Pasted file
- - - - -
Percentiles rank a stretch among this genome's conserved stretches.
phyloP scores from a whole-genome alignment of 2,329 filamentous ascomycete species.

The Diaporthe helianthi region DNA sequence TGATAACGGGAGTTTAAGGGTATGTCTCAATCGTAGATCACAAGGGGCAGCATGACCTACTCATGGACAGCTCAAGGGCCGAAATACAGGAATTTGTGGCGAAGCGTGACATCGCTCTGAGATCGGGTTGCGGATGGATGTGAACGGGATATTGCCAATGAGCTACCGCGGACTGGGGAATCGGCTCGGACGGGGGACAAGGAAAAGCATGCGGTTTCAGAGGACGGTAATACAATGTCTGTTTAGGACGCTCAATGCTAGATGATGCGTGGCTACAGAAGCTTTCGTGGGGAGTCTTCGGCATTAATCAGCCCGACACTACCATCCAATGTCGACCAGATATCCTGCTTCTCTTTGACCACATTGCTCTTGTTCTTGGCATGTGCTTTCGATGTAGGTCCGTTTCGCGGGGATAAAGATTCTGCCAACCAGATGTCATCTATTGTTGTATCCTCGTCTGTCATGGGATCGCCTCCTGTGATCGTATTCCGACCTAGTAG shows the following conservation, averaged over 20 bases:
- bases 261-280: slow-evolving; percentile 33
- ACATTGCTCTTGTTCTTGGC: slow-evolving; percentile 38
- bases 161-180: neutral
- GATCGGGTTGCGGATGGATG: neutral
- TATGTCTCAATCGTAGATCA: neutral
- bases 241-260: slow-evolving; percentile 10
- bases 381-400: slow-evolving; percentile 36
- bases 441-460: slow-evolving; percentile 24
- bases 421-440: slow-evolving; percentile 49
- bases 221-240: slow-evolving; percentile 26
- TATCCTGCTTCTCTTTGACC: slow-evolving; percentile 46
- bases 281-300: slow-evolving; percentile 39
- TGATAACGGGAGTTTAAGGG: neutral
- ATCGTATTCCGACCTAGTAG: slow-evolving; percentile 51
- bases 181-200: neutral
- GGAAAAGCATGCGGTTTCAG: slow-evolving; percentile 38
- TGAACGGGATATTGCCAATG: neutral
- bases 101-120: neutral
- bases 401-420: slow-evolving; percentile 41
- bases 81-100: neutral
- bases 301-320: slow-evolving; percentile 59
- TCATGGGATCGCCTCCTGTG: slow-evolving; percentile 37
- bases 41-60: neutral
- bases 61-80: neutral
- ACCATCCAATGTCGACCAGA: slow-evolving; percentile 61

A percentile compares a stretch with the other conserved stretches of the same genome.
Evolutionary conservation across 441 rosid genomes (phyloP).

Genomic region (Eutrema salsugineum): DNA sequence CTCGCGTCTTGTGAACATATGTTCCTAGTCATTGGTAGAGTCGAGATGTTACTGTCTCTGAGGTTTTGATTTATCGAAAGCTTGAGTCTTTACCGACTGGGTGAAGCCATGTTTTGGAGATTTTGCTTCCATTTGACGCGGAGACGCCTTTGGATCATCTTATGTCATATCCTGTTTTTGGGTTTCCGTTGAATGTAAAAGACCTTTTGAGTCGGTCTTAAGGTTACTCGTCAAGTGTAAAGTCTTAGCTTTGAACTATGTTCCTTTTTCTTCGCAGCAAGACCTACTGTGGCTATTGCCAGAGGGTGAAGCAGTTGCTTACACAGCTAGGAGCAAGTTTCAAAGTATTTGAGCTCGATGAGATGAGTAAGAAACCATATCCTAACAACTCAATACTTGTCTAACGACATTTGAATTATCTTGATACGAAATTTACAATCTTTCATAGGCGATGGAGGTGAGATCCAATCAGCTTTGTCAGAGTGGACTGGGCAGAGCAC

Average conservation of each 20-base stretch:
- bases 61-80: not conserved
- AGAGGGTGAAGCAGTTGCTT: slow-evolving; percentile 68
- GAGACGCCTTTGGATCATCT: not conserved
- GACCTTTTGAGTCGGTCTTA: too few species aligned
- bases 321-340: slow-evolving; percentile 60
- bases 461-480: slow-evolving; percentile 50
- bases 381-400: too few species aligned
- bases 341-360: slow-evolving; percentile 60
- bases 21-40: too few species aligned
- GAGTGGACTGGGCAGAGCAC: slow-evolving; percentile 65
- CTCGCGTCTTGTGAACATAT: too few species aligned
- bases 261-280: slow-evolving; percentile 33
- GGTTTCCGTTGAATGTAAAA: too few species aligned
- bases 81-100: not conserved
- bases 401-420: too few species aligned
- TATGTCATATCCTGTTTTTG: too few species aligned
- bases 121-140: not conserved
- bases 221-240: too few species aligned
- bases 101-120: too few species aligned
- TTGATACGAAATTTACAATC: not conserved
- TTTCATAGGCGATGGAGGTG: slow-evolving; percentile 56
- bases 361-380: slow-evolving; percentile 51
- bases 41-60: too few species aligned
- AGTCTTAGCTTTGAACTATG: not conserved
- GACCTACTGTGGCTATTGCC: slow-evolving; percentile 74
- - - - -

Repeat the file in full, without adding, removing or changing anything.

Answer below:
Percentiles rank a stretch among this genome's conserved stretches.
phyloP scores from a whole-genome alignment of 2,329 filamentous ascomycete species.

The Diaporthe helianthi region DNA sequence TGATAACGGGAGTTTAAGGGTATGTCTCAATCGTAGATCACAAGGGGCAGCATGACCTACTCATGGACAGCTCAAGGGCCGAAATACAGGAATTTGTGGCGAAGCGTGACATCGCTCTGAGATCGGGTTGCGGATGGATGTGAACGGGATATTGCCAATGAGCTACCGCGGACTGGGGAATCGGCTCGGACGGGGGACAAGGAAAAGCATGCGGTTTCAGAGGACGGTAATACAATGTCTGTTTAGGACGCTCAATGCTAGATGATGCGTGGCTACAGAAGCTTTCGTGGGGAGTCTTCGGCATTAATCAGCCCGACACTACCATCCAATGTCGACCAGATATCCTGCTTCTCTTTGACCACATTGCTCTTGTTCTTGGCATGTGCTTTCGATGTAGGTCCGTTTCGCGGGGATAAAGATTCTGCCAACCAGATGTCATCTATTGTTGTATCCTCGTCTGTCATGGGATCGCCTCCTGTGATCGTATTCCGACCTAGTAG shows the following conservation, averaged over 20 bases:
- bases 261-280: slow-evolving; percentile 33
- ACATTGCTCTTGTTCTTGGC: slow-evolving; percentile 38
- bases 161-180: neutral
- GATCGGGTTGCGGATGGATG: neutral
- TATGTCTCAATCGTAGATCA: neutral
- bases 241-260: slow-evolving; percentile 10
- bases 381-400: slow-evolving; percentile 36
- bases 441-460: slow-evolving; percentile 24
- bases 421-440: slow-evolving; percentile 49
- bases 221-240: slow-evolving; percentile 26
- TATCCTGCTTCTCTTTGACC: slow-evolving; percentile 46
- bases 281-300: slow-evolving; percentile 39
- TGATAACGGGAGTTTAAGGG: neutral
- ATCGTATTCCGACCTAGTAG: slow-evolving; percentile 51
- bases 181-200: neutral
- GGAAAAGCATGCGGTTTCAG: slow-evolving; percentile 38
- TGAACGGGATATTGCCAATG: neutral
- bases 101-120: neutral
- bases 401-420: slow-evolving; percentile 41
- bases 81-100: neutral
- bases 301-320: slow-evolving; percentile 59
- TCATGGGATCGCCTCCTGTG: slow-evolving; percentile 37
- bases 41-60: neutral
- bases 61-80: neutral
- ACCATCCAATGTCGACCAGA: slow-evolving; percentile 61

A percentile compares a stretch with the other conserved stretches of the same genome.
Evolutionary conservation across 441 rosid genomes (phyloP).

Genomic region (Eutrema salsugineum): DNA sequence CTCGCGTCTTGTGAACATATGTTCCTAGTCATTGGTAGAGTCGAGATGTTACTGTCTCTGAGGTTTTGATTTATCGAAAGCTTGAGTCTTTACCGACTGGGTGAAGCCATGTTTTGGAGATTTTGCTTCCATTTGACGCGGAGACGCCTTTGGATCATCTTATGTCATATCCTGTTTTTGGGTTTCCGTTGAATGTAAAAGACCTTTTGAGTCGGTCTTAAGGTTACTCGTCAAGTGTAAAGTCTTAGCTTTGAACTATGTTCCTTTTTCTTCGCAGCAAGACCTACTGTGGCTATTGCCAGAGGGTGAAGCAGTTGCTTACACAGCTAGGAGCAAGTTTCAAAGTATTTGAGCTCGATGAGATGAGTAAGAAACCATATCCTAACAACTCAATACTTGTCTAACGACATTTGAATTATCTTGATACGAAATTTACAATCTTTCATAGGCGATGGAGGTGAGATCCAATCAGCTTTGTCAGAGTGGACTGGGCAGAGCAC

Average conservation of each 20-base stretch:
- bases 61-80: not conserved
- AGAGGGTGAAGCAGTTGCTT: slow-evolving; percentile 68
- GAGACGCCTTTGGATCATCT: not conserved
- GACCTTTTGAGTCGGTCTTA: too few species aligned
- bases 321-340: slow-evolving; percentile 60
- bases 461-480: slow-evolving; percentile 50
- bases 381-400: too few species aligned
- bases 341-360: slow-evolving; percentile 60
- bases 21-40: too few species aligned
- GAGTGGACTGGGCAGAGCAC: slow-evolving; percentile 65
- CTCGCGTCTTGTGAACATAT: too few species aligned
- bases 261-280: slow-evolving; percentile 33
- GGTTTCCGTTGAATGTAAAA: too few species aligned
- bases 81-100: not conserved
- bases 401-420: too few species aligned
- TATGTCATATCCTGTTTTTG: too few species aligned
- bases 121-140: not conserved
- bases 221-240: too few species aligned
- bases 101-120: too few species aligned
- TTGATACGAAATTTACAATC: not conserved
- TTTCATAGGCGATGGAGGTG: slow-evolving; percentile 56
- bases 361-380: slow-evolving; percentile 51
- bases 41-60: too few species aligned
- AGTCTTAGCTTTGAACTATG: not conserved
- GACCTACTGTGGCTATTGCC: slow-evolving; percentile 74